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article imageOp-Ed: Obama says 'no boots' then deploys boots to Iraq

By Larry Clifton     Jun 16, 2014 in Politics
Washington - Was it yesterday or the day before when mainstream media reported on Pres. Barack Obama’s public pledge of “no boots on the ground” in Iraq?
Newspaper ink hardly had time to dry before the president broke that promise.
By Monday, Mr. Obama had notified Congress that he was sending up to 275 U.S. combat military personnel to provide support and security for US personnel and the US Embassy in Baghdad.”
In addition, the president announced he plans to deploy up to 100 special operations troops to Iraq as advisors even though Iraqi military forces have deserted their combat stations in mass leaving expensive and deadly American armaments for ISIS insurgents.
As former Republican presidential candidate Mitt Romney correctly predicted years ago, Iraq has been overran by Taliban, Islamic extremists and Kurds, threatening to divide Iraq into a haven for competing factions of Muslim extremists.
Sending American combat troops to Iraq days after proclaiming he would not do so sets up a dicey situation for Democrats who condemned Republicans on the Iraqi War but now cling to diminished odds of maintaining control of the U.S. Senate.
Political analysts predict Mr. Obama plans to execute an air war against insurgents who recently swept across the country taking control of major Iraqi cities.
“We will not be sending troops back into combat in Iraq,” Obama said at a White House press conference on Friday. “But I have asked my security advisers to prepare a range of other options.”
Political analysts suggest Mr. Obama and the Democrats are in no position to conduct warfare in Iraq after drubbing Republicans for years on that very issue.
Monday, White House representative Caitlin Hayden refused to confirm special operations troops will be “boots on the ground in Iraq” even as a statement released by the White House confirmed deployment of U.S. troops to Iraq.
Harkening back to the Vietnam War, the term “advisors” is being used to describe special operations troops that the administration plans to deploy to Iraq to assist Iraqi armed forces battling Sunni Muslim insurgents, according to a senior U.S. official.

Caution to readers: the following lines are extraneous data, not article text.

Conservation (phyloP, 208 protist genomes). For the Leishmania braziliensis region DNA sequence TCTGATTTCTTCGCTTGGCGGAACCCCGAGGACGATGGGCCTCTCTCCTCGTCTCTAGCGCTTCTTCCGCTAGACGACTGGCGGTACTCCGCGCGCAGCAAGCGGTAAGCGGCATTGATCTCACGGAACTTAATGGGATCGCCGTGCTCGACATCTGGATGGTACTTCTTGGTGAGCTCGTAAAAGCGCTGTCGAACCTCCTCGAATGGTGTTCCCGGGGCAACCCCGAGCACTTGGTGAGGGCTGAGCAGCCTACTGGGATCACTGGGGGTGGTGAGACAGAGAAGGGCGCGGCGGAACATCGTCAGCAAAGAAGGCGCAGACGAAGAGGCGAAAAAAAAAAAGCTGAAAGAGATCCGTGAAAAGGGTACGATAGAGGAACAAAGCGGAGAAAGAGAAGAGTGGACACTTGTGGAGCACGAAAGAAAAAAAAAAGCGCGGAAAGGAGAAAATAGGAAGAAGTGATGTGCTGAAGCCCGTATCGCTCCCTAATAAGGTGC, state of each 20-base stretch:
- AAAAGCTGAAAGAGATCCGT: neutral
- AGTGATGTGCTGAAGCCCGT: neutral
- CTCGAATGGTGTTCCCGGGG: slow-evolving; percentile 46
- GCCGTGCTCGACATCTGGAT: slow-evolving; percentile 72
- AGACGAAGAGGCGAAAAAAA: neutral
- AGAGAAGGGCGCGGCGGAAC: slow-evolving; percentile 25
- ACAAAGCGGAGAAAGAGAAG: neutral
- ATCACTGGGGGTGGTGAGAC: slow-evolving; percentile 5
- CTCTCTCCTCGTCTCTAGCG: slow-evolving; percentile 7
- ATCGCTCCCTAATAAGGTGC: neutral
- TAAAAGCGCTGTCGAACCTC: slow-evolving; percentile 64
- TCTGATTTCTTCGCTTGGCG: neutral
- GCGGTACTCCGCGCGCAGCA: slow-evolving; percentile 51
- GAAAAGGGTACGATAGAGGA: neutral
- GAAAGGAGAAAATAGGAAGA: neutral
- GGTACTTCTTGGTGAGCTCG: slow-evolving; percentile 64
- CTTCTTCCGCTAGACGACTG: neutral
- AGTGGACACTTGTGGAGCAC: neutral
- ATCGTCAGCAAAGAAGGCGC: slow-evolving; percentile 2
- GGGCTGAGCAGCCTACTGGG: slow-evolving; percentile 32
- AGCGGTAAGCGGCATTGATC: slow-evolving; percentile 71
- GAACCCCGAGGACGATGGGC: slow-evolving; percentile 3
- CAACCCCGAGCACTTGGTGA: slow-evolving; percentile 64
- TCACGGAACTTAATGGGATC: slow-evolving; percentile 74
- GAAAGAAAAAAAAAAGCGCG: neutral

The Obama administration was criticized for pulling out all U.S. combat troops in Iraq prior to the 2012 U.S. presidential election, thereby leaving Iraq’s fledgling democracy to fail.
An overwhelming majority of Americans oppose sending American military forces back to Iraq where nearly 5000 American troops were killed during the last Iraqi war.
One problem for the White House and Democrats at large is the notion that Pres. Obama was caught flat-footed on the golf course as insurgents quickly captured key Iraqi cities and disarmed entire Iraqi military divisions.
With U.S. midterm elections looming, Democrats are struggling to maintain control of the U.S. Senate and have all but given up hope on recapturing control of the House of Representatives.
With Iraq engulfed in civil war, there are few good political options for Democrats who railed against Republicans over Iraq.
If Iraq is under siege by regional Islamic extremists in November, Democrats lose. If images depicting collateral damage from U.S. airstrikes emerge, Democrats lose. If Mr. Obama continues to deploy American troops to Iraq after first claiming he was not going to do that, Democrat candidates lose in November.
Should images of flag-draped coffins bearing American warriors killed in Iraq surface in mainstream media nightly news reports, the Democratic Party will pay the heaviest political price.
This opinion article was written by an independent writer. The opinions and views expressed herein are those of the author and are not necessarily intended to reflect those of
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